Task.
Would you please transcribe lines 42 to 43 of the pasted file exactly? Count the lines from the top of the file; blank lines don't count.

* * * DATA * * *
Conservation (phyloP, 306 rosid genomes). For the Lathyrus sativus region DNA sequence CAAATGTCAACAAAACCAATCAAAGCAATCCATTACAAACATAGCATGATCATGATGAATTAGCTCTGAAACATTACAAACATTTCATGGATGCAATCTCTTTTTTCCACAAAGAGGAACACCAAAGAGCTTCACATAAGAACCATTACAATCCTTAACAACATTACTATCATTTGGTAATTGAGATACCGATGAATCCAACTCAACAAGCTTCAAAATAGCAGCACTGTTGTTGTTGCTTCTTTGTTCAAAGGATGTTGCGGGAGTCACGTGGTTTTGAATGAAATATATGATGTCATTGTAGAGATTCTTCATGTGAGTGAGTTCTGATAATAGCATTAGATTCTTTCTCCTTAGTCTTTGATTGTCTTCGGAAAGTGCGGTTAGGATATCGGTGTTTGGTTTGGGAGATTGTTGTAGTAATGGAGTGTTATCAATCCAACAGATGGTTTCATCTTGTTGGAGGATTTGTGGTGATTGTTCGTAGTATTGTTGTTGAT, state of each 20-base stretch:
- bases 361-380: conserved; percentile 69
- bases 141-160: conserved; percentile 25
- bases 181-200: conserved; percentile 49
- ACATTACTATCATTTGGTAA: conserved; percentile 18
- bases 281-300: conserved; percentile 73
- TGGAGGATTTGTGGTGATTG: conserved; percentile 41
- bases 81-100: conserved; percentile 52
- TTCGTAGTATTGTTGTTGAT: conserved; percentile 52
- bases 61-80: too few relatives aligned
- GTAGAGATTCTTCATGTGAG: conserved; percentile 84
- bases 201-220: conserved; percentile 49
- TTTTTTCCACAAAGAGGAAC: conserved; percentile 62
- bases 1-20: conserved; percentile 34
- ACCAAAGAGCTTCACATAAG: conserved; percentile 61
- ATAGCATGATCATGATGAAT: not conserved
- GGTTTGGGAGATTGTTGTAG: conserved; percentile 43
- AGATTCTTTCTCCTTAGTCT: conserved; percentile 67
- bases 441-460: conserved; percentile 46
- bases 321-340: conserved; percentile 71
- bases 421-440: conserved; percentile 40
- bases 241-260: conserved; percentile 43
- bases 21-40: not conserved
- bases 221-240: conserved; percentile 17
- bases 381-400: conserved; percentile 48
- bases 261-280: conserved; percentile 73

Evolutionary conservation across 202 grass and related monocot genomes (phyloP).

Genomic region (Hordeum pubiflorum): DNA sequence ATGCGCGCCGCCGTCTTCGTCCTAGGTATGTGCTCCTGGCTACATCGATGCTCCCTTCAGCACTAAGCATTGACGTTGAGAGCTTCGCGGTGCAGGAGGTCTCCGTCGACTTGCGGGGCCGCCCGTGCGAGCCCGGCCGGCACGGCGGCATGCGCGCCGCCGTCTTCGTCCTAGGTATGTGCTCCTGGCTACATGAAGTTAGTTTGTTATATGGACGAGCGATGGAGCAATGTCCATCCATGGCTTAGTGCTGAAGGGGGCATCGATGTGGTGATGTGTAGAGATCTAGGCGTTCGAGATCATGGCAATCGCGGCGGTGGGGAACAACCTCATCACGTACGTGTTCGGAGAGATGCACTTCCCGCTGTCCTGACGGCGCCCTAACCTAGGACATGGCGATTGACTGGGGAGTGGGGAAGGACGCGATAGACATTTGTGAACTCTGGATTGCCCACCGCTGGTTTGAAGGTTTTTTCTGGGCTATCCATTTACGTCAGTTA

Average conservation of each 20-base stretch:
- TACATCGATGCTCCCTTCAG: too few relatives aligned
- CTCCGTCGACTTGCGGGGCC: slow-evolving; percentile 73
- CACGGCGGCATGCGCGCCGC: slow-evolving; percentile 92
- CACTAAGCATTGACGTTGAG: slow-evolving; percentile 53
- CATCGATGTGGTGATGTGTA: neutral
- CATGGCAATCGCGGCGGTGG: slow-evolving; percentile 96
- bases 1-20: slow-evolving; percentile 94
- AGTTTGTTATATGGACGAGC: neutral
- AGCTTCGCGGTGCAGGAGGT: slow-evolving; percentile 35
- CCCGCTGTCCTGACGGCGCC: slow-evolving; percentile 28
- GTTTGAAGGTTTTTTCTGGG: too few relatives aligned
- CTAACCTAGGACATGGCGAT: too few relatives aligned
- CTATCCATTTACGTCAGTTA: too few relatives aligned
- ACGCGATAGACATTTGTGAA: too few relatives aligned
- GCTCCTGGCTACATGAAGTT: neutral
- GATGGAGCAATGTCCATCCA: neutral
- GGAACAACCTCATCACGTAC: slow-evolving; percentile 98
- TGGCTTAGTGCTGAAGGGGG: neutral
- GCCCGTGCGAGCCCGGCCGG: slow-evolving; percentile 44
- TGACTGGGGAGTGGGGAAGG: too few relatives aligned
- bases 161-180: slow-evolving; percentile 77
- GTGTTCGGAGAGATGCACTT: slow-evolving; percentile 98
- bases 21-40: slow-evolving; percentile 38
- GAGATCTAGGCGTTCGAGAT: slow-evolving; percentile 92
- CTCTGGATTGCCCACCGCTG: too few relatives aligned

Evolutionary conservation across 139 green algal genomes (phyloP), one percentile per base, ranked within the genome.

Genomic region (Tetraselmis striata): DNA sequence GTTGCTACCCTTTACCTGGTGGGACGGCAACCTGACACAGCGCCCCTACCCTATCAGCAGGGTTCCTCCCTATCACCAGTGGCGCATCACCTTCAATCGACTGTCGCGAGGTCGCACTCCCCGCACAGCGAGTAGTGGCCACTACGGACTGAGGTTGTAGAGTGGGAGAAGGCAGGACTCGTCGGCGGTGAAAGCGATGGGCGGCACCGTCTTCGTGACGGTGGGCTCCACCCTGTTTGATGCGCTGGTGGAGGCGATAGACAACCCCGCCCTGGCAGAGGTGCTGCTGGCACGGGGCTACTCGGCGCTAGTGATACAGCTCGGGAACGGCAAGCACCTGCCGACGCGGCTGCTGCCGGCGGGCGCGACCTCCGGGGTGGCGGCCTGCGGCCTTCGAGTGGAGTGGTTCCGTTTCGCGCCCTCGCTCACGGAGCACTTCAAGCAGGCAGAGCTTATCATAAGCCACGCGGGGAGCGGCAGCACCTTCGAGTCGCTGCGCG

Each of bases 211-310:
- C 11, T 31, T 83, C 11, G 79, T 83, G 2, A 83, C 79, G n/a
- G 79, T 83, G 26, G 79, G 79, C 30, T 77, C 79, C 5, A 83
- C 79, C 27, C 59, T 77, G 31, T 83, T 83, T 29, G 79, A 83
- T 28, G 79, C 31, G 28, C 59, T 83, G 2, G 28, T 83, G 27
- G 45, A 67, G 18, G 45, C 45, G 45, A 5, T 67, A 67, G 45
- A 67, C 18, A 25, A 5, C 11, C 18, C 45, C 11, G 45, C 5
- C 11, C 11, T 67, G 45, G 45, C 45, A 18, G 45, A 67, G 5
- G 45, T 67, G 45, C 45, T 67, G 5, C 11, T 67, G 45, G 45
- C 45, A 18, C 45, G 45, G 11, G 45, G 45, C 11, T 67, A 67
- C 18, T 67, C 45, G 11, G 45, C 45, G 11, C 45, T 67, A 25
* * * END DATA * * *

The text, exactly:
- CTATCCATTTACGTCAGTTA: too few relatives aligned
- ACGCGATAGACATTTGTGAA: too few relatives aligned